Note: Due to the lack of explicit “Gospel-in-the-narrow-sense” content – which I acknowledge should pervade our conversation (post is already quite long) – some [Lutheran] theologians reading this may want to supplement this post with a reading of Luther’s Large Catechism (the third part of the Apostle’s Creed)
We think some people are better than others. Every kid knows it.
We all do it. Can’t say we don’t. And there is nothing wrong with this, even as we also assert that all persons, without exception, are loved by God who desires the salvation of all. And, as many a parent of multiple children knows (and hopefully many a child), to say this is not to say that one is loved more than another. So our statement stands: we certainly do think some people are better than others. For example, women might prefer the company of the “bad boy” for a brief season, but the wiser of them, sensibly, end up thinking that when it comes to a long-term prospect, other qualities need to be sought in a man (these are the better women). Likewise, we will seek out certain persons for particular jobs – when we are having automotive difficulties, we look for a mechanic who knows what he is doing – we trust them regarding that area (perhaps we also think they would overcharge us on their own, but we trust their supervisor!). On the other hand, when it comes to choosing a roommate, for example, we generally will seek someone who we think is a better person overall according to our standards, which may be more or less in accordance with God’s. This is not done according to quantitative criteria – although a “pros” and “cons” list may be produced to aid in the decision – but qualitative criteria – we “measure” the whole person. Can’t say we don’t – and if we do, that is false humility.
Not only this, but God also measures the whole person.
What? Yes. Not as it has to do with our justification of course. That must, as respected Lutheran teacher Dr. Rod Rosenbladt has said, remain in “column A. ” We cannot bring our love born of strong faith, our good works, our holiness, or our conformity to Christ’s image into that column. We cannot even bring our godly suffering and our “deep” repentance into that column. All of that belongs in column B, which pertains to our sanctification. When it comes to our standing before God – when it comes to the either/or question of truly being His child or not – there are only these things we must look at: Christ, grace, and faith (which also is a gift He provides). And column A is to remain column A until we breathe our last.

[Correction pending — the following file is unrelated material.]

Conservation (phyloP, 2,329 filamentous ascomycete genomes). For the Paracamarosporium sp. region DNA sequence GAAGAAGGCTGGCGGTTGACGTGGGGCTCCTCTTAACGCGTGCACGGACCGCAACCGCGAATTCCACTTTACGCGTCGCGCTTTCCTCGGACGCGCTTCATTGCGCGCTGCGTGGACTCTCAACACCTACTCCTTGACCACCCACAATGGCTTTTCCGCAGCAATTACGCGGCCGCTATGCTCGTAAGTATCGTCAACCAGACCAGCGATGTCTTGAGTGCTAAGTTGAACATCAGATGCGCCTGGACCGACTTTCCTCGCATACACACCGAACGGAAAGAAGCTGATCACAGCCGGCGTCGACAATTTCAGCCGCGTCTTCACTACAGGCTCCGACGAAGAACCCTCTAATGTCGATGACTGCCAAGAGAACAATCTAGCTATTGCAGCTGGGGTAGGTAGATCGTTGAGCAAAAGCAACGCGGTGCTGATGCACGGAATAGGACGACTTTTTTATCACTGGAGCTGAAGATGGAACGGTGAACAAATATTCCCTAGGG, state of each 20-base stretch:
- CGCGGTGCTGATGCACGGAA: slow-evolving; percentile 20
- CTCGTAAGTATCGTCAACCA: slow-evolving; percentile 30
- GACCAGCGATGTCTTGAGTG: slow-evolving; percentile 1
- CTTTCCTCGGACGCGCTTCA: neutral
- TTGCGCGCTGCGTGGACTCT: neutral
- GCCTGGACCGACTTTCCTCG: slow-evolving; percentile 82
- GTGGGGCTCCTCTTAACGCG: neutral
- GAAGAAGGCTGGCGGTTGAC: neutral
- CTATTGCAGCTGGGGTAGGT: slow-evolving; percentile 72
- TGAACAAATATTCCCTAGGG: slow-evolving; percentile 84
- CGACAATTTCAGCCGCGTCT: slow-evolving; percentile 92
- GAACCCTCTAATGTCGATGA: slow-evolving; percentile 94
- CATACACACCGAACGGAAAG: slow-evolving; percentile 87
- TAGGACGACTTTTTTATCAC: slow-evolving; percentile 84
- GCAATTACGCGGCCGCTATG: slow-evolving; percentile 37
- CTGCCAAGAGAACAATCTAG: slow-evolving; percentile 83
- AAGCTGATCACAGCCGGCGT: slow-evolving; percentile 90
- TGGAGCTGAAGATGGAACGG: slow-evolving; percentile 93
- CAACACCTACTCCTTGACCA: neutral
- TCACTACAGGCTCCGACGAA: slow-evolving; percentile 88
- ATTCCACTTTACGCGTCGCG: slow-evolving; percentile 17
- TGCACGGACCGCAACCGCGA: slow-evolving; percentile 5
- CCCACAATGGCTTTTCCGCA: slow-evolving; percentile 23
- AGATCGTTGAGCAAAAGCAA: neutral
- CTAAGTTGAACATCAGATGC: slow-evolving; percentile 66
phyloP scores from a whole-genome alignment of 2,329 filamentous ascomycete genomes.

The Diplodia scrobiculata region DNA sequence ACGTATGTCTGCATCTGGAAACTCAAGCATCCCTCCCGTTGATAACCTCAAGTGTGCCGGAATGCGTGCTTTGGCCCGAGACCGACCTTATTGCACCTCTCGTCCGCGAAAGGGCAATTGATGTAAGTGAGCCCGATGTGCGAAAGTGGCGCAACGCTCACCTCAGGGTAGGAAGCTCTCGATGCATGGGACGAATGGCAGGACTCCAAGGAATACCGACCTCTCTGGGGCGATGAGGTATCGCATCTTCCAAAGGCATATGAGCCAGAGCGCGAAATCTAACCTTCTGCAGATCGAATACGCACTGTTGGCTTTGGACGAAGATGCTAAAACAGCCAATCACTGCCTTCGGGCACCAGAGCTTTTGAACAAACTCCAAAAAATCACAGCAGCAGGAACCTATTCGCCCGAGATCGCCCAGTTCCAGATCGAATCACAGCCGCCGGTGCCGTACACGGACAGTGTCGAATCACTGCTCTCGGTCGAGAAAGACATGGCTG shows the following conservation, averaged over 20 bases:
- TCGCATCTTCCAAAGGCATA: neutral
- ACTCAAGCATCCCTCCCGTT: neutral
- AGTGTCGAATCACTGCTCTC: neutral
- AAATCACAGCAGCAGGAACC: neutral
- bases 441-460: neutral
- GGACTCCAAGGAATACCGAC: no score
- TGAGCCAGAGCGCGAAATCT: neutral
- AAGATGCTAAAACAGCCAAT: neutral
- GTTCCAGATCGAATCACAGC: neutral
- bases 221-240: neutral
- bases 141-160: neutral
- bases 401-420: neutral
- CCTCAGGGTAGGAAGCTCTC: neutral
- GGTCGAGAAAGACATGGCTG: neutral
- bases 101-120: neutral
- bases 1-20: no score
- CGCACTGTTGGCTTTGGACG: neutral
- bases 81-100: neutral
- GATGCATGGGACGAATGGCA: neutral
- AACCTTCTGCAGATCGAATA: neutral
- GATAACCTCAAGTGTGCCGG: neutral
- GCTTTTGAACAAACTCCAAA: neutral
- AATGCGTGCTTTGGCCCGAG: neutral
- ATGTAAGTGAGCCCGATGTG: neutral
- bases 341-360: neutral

But sanctification? Different story.
Now it is true that Jesus Himself dwells in our hearts by faith, and He is perfectly righteous before His Father in Heaven. And it is also true that those with faith are completely new creatures in Christ – with “new desires, attitudes, and dispositions to align [our lives] with God’s design”* – albeit ones that are immature. Still, when it comes to justification, even these things are all column B stuff (see Hebrews 10:14), for God justifies the wicked when they look to him in desperate, groping, and loveless trust – via the alien, or external righteousness of Jesus Christ given in His Word! Regarding our being new creatures, it is therefore true that we have a new nature – even if we don’t feel it – who is not Jesus. In other words, it is we who are new men, not Jesus, and it is we who cooperate with Him – or not – in our sanctification. As such, God does judge some of us to be more in line with his designs, desires, thoughts, words, and deeds than others (even as each are conformed in distinctive ways) and rewards them as such. Of course they won’t care about the fact that they will certainly be in charge of many mansions in heaven (note: not on earth!) – but they will be nonetheless. And of course, those of us with only one mansion or so (I guess) will be nothing but happy for them by that point (I’m guessing there will be some great “commons” areas : ) ).
*Kolb and Arand, “The Genius of Luther’s Theology”, 126 – note that their view seems a bit different than the one expounded on here.
(please note, post has been slightly revised for clarity)
Part II coming tomorrow